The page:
Hundreds of thousands of people attend the traditional parades each year on the eve of the feast of the Epiphany on January 6th, which celebrates the coming of three wise men to bring gifts to Jesus.
Just as with Santa Claus, children write letters to the Magi asking for gifts which are left for them on January 6th, a national holiday in Spain, and the celebration is more popular than Christmas.
Security is always tight, but this year, authorities in Madrid and Barcelona have taken the unprecedented step of banning trucks with a payload capacity of over 3.5 tonnes bar exceptions like public service vehicles, both city halls announced.
In the Spanish capital, the ban has been in place since Tuesday in some parts of the city where auxiliary parades to the main one on Thursday evening have already been taking place.
The roads leading to the big avenue where the main parade will happen will also be filled with obstacles such as police cars and moveable fences.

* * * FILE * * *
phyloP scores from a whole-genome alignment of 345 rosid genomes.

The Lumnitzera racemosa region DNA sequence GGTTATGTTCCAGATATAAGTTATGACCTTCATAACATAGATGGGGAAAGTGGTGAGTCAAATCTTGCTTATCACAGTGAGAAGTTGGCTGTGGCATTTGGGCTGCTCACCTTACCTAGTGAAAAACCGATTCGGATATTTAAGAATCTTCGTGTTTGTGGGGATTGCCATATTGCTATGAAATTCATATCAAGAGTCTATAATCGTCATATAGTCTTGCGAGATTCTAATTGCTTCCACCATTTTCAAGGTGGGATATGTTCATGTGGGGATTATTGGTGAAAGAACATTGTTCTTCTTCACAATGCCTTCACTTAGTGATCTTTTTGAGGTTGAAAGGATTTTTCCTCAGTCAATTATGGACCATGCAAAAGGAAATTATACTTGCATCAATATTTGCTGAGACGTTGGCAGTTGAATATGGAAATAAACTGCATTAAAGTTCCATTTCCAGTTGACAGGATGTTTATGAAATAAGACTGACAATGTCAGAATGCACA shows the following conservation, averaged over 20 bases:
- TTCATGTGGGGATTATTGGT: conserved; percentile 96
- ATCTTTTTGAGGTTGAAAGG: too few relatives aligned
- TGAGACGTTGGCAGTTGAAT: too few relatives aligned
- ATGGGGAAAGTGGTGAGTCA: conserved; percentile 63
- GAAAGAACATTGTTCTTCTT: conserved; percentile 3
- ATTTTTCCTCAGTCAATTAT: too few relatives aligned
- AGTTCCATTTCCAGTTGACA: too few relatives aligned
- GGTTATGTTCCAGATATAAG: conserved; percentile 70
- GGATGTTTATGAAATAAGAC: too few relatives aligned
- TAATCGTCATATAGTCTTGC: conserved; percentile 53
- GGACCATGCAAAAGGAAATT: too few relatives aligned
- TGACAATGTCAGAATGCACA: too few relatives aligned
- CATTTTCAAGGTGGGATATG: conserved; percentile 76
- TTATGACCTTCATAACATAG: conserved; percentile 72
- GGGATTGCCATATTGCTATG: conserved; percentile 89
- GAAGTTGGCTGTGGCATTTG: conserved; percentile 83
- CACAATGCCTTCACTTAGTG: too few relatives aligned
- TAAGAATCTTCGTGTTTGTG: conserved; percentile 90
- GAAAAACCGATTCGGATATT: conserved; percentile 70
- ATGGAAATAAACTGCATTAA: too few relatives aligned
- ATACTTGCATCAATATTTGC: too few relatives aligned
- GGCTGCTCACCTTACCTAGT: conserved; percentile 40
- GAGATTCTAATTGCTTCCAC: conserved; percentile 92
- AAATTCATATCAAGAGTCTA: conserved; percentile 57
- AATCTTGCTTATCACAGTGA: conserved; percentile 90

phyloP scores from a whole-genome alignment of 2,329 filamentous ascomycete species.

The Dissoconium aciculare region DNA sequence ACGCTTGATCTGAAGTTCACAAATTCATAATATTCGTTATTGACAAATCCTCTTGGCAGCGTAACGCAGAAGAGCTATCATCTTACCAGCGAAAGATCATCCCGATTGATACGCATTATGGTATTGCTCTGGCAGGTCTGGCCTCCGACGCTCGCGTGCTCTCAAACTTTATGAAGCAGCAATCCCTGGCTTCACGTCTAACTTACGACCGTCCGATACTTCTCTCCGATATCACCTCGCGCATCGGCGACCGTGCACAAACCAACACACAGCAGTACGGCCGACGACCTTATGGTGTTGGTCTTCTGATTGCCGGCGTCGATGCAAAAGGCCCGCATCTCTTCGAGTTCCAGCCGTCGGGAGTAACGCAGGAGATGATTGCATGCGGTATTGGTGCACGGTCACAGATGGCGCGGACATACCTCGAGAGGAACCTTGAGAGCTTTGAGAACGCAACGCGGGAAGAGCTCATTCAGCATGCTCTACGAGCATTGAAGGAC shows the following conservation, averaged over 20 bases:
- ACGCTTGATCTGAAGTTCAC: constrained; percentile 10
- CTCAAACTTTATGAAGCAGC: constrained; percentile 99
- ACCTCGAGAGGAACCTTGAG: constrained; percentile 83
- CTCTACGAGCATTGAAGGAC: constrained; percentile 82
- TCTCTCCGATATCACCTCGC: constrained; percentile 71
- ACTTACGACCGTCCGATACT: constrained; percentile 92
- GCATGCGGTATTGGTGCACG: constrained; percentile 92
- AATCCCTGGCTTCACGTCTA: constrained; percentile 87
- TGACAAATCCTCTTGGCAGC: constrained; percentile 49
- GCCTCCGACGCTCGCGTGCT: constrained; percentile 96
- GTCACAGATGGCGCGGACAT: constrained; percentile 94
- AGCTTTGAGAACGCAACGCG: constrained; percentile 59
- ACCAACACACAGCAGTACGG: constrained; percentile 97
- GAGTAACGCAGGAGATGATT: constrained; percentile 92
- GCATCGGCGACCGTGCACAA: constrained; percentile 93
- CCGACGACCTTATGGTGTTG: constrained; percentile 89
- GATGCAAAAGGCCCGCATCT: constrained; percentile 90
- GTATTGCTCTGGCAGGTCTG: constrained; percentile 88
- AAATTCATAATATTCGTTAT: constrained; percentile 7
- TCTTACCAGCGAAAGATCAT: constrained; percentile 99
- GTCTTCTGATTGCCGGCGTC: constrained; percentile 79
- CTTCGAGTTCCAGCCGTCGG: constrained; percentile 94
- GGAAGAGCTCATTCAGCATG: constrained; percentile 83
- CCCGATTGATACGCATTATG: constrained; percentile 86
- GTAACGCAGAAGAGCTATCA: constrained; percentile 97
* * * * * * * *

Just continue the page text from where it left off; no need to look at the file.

The measure seeks to guard against truck attacks like those that hit Nice and Berlin.
Spain's interior ministry said in a statement there would be an "increase in the presence of uniformed patrols on foot and in vehicles."
Special police forces would also be present in "strategic areas," it added, without saying exactly how many agents would be deployed nationwide.
The measures mirror those taken on New Year's Eve around Madrid's Puerta del Sol square, where thousands gather to eat grapes on each count of midnight.
Last week, police were given a shock when they arrested two alleged jihadists and found videos at the home of one of the suspects showing armed men in front of an image of the square.
Spain has been mentioned on extremist websites as a possible attack target for historical reasons, given Muslims ruled in the country for close to eight centuries until 1492.
It increased its terror alert to category four on a five-point scale in 2015, but authorities were quick to ally fears last week, saying there is no indication an attack was in the works.